Corporate Social Responsibility refers to a company’s sense of responsibility towards the community and environment in which it operates. Companies express this citizenship through their waste and pollution reduction processes, by contributing educational and social programs, and by earning adequate returns on the employed resources. CSR is also considered as a strategy to create, develop and sustain positive company reputation and brand images.
BreadTalk who owns businesses in China had practiced in CSR programme during one of the world’s most horrifying disasters – the Sichuan earthquake which happened on 12th May 2008. BreadTalk specially created Peace Panda, a Panda Bear shaped bun with four different expressions symbolising the terror of the 7.8 magnitude earthquake as a support to help the disaster. The organisation contributed 100% of the proceeds from sale of “Peace Panda” to the Chinese Embassy and Red Cross Society’s ‘China Earthquake Appeal Fund’.
This Corporate Social Responsibility act demonstrated their innovative way to use their product as a tool to raise fund. It indirectly assists in enhancing the company media coverage and might also leave a deep impression into the heart of its customers as it shows humanity and compassion. With the promotion and advertisement of the “Peace Panda”, it also helps to boost the sales too.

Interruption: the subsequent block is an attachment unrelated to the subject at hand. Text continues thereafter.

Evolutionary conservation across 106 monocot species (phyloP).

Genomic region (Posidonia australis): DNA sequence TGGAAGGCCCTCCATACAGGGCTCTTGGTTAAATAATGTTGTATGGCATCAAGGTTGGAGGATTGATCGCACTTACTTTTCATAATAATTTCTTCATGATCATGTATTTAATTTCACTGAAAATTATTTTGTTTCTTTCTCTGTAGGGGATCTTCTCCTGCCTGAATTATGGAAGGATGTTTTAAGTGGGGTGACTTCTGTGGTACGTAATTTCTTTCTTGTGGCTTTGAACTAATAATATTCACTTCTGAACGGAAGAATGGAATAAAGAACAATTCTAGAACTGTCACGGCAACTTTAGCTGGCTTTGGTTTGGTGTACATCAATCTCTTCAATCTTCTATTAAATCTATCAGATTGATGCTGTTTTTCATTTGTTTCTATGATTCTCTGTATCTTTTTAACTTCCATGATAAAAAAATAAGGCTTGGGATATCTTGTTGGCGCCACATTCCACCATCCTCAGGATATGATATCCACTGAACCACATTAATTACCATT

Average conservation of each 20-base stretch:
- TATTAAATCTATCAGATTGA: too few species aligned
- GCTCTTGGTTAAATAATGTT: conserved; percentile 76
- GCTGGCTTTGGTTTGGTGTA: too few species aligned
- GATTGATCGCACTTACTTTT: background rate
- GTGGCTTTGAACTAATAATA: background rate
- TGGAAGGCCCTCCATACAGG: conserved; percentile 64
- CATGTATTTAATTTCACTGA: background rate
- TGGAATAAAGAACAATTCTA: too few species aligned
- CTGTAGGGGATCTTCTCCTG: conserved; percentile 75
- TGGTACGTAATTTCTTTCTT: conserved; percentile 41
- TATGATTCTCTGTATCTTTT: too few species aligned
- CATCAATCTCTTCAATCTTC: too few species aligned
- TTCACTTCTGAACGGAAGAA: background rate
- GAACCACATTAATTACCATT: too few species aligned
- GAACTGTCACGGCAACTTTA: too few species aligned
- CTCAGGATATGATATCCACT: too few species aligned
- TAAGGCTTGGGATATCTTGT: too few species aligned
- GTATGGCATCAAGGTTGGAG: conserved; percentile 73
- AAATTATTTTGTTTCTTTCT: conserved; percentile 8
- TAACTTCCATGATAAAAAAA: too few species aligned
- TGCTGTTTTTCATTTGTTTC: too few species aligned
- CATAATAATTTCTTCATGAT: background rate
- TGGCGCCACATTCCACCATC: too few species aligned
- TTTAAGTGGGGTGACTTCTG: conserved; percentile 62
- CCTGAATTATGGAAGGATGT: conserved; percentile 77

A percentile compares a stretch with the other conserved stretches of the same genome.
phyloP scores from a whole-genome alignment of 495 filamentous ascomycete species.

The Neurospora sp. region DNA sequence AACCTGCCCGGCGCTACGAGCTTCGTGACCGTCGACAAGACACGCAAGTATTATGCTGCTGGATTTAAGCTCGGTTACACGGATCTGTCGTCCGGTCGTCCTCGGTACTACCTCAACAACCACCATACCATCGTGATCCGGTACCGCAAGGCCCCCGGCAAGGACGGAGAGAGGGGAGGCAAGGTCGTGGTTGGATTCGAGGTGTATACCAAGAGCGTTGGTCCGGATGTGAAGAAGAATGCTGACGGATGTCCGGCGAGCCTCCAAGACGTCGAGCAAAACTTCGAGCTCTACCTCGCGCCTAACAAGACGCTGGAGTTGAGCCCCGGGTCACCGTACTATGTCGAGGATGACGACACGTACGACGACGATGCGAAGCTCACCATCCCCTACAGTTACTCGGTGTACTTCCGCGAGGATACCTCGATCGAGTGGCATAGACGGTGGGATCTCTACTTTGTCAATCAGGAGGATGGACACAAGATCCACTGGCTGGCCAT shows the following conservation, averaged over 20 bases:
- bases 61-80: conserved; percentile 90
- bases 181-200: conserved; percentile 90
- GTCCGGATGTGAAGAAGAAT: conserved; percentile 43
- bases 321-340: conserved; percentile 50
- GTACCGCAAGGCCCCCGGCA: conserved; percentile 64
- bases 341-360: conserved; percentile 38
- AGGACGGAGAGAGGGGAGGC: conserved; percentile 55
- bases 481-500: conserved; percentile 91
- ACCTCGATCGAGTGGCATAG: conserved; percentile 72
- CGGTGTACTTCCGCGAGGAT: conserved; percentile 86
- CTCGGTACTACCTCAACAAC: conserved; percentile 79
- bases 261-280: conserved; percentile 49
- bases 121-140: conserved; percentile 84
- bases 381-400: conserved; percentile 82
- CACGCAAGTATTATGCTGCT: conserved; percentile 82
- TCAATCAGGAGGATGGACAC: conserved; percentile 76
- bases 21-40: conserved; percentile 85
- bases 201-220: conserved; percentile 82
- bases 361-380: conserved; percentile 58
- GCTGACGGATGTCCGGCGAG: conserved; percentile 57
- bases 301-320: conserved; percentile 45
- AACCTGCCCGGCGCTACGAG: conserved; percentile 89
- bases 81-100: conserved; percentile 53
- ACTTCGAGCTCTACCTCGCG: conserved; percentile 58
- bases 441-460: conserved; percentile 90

CSR also attract prospective employees. Most employees often prefer to work with companies with similar values and this lead to a better work attitude and greater productivity. Employees’ organisational commitment and job satisfaction may both increase when they realise that not only does the company focus on achieving higher profitability, it also follows appropriate ethical and legal standards.
To conclude, CSR involvement helps create a positive image to an organisation, improving in its financial...